SET IN A SECLUDED, wooded valley of the Aravalli Hills, the 15th-century Ranakpur temple complex, dominated by the great Adlnath Temple, is one of the five great holy places of the Jain faith. The grand scale and sheer architectural complexity of the white marble temple, along with its exquisite sculptural ornamentation, distinguish it as perhaps the single most impressive example of Western Indian temple architecture . The temple has an unusual four-sided plan, with four separate entrances. Each entrance leads through a veritable forest of columns, and a number of beautifully ornamented halls and chapels, to the central sanctum containing a four-faced image of Adinath.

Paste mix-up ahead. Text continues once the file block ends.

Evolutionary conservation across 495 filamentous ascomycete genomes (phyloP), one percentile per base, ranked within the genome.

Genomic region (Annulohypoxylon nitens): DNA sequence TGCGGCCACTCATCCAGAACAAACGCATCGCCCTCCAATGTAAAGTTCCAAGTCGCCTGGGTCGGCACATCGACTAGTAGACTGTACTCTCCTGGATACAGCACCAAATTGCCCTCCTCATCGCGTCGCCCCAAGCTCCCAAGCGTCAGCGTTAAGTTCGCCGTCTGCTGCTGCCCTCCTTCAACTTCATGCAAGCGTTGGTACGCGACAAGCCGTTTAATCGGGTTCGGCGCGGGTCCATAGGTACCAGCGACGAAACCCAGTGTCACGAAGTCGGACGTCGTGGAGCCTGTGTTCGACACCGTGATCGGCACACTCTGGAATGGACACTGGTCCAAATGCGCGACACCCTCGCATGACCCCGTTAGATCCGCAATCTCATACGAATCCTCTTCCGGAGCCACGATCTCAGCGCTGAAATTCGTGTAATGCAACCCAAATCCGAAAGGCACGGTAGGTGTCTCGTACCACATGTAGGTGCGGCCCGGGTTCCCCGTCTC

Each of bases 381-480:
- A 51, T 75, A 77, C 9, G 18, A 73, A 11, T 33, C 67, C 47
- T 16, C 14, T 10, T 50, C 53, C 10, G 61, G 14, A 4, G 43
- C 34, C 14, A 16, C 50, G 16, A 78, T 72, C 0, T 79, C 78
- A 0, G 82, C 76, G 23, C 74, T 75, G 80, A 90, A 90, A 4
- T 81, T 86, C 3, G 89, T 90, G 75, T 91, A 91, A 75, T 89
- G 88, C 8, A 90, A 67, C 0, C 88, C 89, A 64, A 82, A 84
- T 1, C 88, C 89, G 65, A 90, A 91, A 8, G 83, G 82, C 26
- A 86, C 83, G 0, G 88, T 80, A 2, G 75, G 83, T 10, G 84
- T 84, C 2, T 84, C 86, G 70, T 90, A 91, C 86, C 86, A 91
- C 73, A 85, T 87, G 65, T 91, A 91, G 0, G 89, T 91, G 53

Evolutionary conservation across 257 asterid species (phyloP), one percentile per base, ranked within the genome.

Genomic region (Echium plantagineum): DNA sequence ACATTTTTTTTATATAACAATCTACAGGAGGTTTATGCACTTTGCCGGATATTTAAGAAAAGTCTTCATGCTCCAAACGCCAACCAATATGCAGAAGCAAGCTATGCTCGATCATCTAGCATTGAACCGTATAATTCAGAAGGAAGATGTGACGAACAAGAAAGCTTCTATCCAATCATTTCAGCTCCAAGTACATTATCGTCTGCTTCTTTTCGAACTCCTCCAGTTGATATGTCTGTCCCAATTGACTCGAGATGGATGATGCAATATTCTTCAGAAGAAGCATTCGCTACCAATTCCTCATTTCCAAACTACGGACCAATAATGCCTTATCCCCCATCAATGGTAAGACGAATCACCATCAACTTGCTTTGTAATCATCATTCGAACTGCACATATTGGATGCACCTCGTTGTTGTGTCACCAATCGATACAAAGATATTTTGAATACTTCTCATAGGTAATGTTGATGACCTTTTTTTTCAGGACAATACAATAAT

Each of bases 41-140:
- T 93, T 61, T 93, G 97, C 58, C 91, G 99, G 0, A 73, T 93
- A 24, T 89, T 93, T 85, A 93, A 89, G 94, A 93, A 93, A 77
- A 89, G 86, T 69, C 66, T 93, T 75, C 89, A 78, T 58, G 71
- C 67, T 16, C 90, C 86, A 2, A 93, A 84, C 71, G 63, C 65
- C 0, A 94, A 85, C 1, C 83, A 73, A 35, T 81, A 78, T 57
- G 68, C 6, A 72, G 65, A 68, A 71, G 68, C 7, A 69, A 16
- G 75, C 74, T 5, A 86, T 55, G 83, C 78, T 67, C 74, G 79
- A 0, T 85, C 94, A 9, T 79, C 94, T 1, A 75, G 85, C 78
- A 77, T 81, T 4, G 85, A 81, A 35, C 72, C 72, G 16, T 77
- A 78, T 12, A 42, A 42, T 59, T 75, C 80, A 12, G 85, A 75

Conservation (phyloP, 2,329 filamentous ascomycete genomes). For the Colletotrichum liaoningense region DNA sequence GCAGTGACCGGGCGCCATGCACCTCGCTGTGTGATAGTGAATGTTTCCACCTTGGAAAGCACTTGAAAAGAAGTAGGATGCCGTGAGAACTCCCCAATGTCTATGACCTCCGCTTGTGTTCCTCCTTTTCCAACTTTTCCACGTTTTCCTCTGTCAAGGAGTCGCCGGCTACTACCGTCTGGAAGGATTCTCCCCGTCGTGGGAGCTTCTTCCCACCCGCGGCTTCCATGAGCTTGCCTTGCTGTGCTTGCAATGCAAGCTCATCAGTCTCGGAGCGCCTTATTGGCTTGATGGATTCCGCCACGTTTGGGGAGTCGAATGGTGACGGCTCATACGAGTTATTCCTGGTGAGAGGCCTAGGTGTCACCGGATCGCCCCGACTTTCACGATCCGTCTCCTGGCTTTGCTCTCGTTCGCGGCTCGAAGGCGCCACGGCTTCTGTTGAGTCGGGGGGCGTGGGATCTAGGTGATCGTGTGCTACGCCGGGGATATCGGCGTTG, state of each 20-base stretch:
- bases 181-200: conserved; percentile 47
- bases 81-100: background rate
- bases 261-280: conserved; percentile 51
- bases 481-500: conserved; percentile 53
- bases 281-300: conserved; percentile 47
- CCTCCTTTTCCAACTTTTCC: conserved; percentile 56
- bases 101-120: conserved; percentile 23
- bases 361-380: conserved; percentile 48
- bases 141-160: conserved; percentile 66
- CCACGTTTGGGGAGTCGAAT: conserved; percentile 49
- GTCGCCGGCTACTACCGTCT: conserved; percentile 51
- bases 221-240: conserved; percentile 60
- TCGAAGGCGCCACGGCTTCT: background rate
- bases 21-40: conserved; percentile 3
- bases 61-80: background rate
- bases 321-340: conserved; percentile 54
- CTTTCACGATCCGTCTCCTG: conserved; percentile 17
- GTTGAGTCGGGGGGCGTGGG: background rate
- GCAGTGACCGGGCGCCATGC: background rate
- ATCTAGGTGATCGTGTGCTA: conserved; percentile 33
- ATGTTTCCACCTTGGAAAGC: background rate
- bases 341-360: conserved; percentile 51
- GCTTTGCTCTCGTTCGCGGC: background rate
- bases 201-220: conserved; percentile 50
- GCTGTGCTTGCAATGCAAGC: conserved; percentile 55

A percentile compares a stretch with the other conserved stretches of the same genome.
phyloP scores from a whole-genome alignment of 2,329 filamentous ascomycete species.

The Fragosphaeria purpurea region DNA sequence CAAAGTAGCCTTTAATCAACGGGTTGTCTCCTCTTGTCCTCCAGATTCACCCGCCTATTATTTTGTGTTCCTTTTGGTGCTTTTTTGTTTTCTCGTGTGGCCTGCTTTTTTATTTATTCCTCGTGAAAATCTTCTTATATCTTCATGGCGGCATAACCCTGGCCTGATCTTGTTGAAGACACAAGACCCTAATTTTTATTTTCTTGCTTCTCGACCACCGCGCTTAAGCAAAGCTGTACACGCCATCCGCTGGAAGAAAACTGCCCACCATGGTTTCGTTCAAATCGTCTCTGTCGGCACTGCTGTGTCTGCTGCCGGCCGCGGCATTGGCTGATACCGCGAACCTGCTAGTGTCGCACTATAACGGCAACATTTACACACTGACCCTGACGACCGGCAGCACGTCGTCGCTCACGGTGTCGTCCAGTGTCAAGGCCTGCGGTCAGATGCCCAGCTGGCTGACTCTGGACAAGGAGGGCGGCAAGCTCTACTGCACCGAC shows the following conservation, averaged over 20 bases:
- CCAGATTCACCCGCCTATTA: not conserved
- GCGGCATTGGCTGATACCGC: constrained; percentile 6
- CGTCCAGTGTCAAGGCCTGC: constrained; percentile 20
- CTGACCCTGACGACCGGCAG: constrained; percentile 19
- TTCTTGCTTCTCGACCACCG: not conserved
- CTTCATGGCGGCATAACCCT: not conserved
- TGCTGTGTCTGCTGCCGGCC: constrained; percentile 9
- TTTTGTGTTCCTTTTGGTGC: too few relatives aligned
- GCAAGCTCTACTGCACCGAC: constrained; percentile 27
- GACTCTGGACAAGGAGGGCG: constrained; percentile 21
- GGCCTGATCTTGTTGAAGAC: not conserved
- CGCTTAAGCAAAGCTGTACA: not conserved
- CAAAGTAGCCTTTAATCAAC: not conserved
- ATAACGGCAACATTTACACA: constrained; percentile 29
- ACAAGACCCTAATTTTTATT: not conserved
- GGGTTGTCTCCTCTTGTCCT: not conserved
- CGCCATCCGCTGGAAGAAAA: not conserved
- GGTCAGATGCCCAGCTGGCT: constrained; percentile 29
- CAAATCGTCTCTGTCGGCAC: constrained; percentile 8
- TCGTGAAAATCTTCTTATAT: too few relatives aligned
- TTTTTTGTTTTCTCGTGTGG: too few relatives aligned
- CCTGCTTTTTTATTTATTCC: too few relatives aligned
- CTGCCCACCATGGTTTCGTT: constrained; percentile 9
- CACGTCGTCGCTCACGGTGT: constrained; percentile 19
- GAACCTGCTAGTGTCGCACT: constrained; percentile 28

Each of the temple’s 1,444 pillars is carved with different patterns of floral motifs, and the play of light and shadow on the pillars, as the sun moves from east to west each day, is one of the glories of this monument. Equally stunning is the superb filigree carving on the concentric ceiling pendants, and the exuberant grace of the goddesses who form the support brackets, On one of the columns facing the sanctum, a carved panel with two figures on it depicts Dharna Shah, the builder of the temple, who was a minister of the maharana of Mewar, and his architect, Depa. A wall topped with spires surrounds this serene temple complex, which also has a Hindu Sun Temple, and two other Jain temples. Of these, the 15th-century Parsvanatha Temple is distinguished by the exceptionally fine pierced stonework on its windows.